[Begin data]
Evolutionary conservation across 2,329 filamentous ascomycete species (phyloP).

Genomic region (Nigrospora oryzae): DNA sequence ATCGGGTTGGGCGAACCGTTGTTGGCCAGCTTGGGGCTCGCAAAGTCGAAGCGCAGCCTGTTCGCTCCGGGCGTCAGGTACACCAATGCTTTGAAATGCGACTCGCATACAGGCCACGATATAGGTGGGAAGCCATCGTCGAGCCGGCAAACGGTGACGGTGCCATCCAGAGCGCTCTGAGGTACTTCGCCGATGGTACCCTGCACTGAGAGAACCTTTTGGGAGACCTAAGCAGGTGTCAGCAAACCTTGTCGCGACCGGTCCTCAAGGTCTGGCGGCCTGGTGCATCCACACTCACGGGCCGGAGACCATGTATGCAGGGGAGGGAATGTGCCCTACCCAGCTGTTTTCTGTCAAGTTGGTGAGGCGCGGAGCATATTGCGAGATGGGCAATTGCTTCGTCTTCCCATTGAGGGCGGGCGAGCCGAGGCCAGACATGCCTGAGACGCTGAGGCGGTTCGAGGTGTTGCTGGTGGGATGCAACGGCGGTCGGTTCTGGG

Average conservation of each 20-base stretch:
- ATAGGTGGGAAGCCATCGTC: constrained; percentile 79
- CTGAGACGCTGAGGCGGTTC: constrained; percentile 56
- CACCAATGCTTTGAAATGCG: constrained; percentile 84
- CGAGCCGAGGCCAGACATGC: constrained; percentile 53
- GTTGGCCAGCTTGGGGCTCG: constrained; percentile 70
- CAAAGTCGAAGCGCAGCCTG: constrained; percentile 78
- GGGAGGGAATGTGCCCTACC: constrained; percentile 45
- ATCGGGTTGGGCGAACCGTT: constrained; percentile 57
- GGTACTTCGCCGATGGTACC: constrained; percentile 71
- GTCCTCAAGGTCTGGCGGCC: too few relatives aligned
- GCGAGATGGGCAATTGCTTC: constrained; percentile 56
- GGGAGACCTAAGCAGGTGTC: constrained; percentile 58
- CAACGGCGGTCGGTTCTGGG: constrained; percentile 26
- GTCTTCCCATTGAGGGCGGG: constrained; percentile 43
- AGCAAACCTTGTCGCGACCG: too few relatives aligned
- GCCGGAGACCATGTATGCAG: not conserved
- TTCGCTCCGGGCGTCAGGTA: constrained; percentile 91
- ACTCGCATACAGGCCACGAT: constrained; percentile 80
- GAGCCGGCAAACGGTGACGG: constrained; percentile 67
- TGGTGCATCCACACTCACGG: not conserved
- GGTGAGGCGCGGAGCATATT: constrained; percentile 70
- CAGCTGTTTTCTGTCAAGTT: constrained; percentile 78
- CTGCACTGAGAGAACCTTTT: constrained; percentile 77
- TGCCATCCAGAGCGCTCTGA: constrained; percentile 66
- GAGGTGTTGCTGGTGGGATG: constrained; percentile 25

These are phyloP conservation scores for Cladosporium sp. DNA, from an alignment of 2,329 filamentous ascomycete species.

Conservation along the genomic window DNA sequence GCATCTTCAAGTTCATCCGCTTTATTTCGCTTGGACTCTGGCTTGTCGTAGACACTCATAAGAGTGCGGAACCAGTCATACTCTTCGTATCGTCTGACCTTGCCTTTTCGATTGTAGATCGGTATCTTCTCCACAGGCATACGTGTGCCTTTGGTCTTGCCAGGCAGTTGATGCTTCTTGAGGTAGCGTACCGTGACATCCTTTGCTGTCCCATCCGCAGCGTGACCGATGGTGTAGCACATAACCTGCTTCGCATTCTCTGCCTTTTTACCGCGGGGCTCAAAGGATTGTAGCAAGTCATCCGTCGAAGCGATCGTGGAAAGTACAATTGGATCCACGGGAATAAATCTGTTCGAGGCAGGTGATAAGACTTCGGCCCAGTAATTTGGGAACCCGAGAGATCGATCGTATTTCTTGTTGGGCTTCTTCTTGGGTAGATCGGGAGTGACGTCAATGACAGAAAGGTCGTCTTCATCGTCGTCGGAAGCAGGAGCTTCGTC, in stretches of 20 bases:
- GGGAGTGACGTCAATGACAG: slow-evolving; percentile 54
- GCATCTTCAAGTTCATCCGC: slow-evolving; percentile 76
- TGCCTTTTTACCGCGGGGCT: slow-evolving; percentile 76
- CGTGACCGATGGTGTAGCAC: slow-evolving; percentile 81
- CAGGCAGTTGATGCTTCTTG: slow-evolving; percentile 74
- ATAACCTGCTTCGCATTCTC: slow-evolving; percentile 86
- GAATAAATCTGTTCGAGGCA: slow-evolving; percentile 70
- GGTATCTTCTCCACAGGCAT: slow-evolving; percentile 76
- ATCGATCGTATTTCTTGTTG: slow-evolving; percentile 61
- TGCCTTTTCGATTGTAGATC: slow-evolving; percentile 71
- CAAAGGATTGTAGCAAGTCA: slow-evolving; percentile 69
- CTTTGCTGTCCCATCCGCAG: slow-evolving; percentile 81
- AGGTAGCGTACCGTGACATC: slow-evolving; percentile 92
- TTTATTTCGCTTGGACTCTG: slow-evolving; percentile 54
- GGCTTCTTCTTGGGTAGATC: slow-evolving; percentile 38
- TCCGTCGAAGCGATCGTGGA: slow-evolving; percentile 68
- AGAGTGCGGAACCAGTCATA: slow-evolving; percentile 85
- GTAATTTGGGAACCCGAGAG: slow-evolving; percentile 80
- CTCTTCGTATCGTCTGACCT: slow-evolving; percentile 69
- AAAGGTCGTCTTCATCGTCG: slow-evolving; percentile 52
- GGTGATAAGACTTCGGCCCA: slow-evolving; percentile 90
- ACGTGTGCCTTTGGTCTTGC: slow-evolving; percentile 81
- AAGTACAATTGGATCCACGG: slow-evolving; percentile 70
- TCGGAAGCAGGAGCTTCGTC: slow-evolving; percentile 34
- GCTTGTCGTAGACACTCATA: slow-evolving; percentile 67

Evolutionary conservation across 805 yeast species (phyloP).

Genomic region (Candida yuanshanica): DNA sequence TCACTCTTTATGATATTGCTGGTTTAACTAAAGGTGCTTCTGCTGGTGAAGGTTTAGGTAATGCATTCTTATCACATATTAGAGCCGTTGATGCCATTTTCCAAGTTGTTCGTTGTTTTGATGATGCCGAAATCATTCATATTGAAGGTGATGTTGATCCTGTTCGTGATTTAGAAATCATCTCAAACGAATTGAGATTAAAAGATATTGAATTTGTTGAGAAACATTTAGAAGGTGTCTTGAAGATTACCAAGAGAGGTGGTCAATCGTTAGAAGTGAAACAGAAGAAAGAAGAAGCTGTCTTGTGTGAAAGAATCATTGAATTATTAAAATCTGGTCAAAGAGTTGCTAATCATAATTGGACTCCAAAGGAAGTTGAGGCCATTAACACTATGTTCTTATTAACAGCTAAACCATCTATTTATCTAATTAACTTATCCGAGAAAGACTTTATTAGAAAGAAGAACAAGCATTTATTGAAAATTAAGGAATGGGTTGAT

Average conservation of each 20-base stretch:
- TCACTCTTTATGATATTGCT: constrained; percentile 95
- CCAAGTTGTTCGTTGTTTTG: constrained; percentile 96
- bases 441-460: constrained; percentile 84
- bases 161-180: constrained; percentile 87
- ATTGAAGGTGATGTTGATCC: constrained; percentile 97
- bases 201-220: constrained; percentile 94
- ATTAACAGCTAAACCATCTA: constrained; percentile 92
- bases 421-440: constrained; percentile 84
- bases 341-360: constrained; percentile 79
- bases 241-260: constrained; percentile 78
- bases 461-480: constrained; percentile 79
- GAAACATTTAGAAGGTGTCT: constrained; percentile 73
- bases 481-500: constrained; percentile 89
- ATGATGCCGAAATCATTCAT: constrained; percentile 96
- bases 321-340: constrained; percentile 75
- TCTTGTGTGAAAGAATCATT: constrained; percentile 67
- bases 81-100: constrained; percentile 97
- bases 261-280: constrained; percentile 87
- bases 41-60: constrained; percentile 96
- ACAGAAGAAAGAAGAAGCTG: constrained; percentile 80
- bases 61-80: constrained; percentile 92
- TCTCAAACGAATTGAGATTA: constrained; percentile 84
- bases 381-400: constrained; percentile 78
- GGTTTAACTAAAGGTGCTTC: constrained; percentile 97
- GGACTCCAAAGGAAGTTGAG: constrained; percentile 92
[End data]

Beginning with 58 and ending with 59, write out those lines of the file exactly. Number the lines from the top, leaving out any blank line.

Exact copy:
Average conservation of each 20-base stretch:
- TCACTCTTTATGATATTGCT: constrained; percentile 95